Ignatieff: "Virtual War"

"Virtual War: Kosovo and Beyond;"
By Michael Ignatieff;
Holt; 246 pp.


By David Abel  |  Globe Staff  |  5/29/2000

When NATO bombs started falling on Yugoslavia last spring, debate over the campaign to oust Serb troops and paramilitaries from Kosovo fell mainly into two schools of thought.

Those who supported the intervention, the Western alliance's first serious war effort, argued on humanitarian grounds that force was required to halt Serbian atrocities and to end the forced emigration of Kosovo's ethnic Albanians, nearly a million of whom had been driven from their homes, often at gunpoint. The other position went something like this: No matter how terrible the violence on the ground, it was wrong and hypocritical of the North Atlantic Treaty Organization to employ means just as violent in defense of its principles. To this camp, negotiations and diplomatic pressure were the only justifiable responses.

In "Virtual War," Michael Ignatieff, a journalist who has written extensively about the Balkans, lays siege to the latter school of thought. Still, despite his vigorous support of NATO's forcing the Serbs to withdraw from Kosovo, he highlights the potential pitfalls and abuses of such a precedent. While Ignatieff sketches the conflict's history and comes to (often dubious) conclusions about its political and military consequences, his book is essentially an essay in justification of using force to prevent mass crimes against humanity.

Perhaps the most interesting part comes in the fourth chapter, a transcript of a heated exchange of e-mail between Ignatieff and Robert Skidelsky, an author, liberal philosopher, and independent member of Britain's House of Lords. Unlike many partisans, who give short shrift to or distort opposing views, Ignatieff allows Skidelsky to present his dissent elaborately and, more important, in his own words. And their dispute is far more nuanced than a black-or-white disagreement; it's more a matter of moral, legal, and political shades of gray.

Although Skidelsky recognized Serbian leader Slobodan Milosevic's savage history of ethnic cleansing, he argued that NATO violated international law by acting without authorization from the United Nations. "Operation Allied Force," as NATO dubbed the bombing, served only to increase tensions with Russia and China, he said, making the world more prone to war. The alliance, in his view, sent a lamentable message around the world: Force, not law, governs international affairs.

In response, Ignatieff defends NATO's bypassing of the United Nations, citing the inevitable prospect of Russian and Chinese vetoes and the UN's failure to prevent massacres in the previous Balkan war in Bosnia. He then defines the crux of his "just war" philosophy: "Armed intervention can only be justified in two instances: First, when human rights abuses rise to the level of a systematic attempt to expel or exterminate large numbers of people who have no means of defending themselves; second, when these abuses threaten the peace and security of neighboring states." Ignatieff also adds this caveat: All diplomatic alternatives must be exhausted first, and force should be used only in a credible way, as a means to a political end, and not simply as punishment.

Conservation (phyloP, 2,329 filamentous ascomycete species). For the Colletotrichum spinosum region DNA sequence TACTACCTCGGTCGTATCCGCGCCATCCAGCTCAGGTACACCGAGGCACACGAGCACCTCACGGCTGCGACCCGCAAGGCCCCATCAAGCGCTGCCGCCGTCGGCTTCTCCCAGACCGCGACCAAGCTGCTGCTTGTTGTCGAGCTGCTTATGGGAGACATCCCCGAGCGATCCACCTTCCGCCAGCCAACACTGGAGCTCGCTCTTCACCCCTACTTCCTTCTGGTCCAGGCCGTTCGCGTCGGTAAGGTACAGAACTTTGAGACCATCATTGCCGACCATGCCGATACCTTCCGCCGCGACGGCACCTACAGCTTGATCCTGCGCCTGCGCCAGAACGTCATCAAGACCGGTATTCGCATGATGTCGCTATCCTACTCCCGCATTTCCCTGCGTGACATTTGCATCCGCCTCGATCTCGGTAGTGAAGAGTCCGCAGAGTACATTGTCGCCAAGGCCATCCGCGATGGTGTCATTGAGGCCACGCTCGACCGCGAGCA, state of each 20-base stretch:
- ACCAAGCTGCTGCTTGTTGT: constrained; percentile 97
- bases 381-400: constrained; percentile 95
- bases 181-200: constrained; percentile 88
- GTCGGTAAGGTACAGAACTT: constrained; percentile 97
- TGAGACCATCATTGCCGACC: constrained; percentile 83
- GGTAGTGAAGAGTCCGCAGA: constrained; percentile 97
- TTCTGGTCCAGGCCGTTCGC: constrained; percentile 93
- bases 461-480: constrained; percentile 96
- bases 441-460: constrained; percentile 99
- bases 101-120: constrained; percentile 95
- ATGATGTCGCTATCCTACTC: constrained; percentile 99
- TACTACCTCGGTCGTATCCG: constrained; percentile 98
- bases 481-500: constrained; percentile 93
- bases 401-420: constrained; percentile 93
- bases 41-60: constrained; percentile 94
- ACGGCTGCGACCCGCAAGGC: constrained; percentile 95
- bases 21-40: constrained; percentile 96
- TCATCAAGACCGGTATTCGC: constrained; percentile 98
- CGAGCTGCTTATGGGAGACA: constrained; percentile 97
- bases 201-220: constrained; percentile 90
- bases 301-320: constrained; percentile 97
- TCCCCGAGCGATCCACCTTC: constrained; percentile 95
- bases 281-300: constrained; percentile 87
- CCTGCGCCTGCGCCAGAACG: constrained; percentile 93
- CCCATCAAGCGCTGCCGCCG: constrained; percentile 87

The roots of his philosophy derive from NATO's much maligned dithering over the war in Bosnia. Ignatieff and many other witnesses of the Serbs' barbaric shelling of Sarajevo in the early '90s called on the West to do something to blunt the violence. And after NATO ultimately did bomb the Serbs - which pushed the warring parties to sign the 1995 Dayton peace accord - the lesson for Ignatieff was clear: Used properly, force can be humanitarian.

So when the sparks started flames in the tinderbox of Kosovo last year, history informed such observers as Ignatieff that NATO should not wait around for the violence to escalate, as it did in Bosnia - that the West should act earlier rather than later.

To those against the air campaign, however, NATO seemed all too eager to use force. The alliance's open threat to bomb the recalcitrant Serbs during the prewar peace talks in Rambouillet, France, made the negotiations seem like a ruse. And if anything, the lesson they say the bombing in Bosnia taught was that force is the only way to settle a conflict in the Balkans.

In the end, Ignatieff points out that his intervention strategy is vulnerable to manipulation. A savvy despot might easily pervert the terms "human rights" or "crimes against humanity" to justify invading another country or squelching his own people. And Ignatieff is well aware that a modern democracy is also open to such deceit. Indeed, he notes, manipulation of the public is ever easier when such nations can intervene in wars with impunity, leaders bypass congresses and parliaments by not calling their wars "war," and when the upheld values are more rhetorical than real.

"Those who support military intervention in defense of human rights," Ignatieff warns at the end of the book, "need to back up their abstract commitments with devout attention to the question of whether, by intervening, we end up destroying what we tried to save."

David Abel can be reached at dabel@globe.com.

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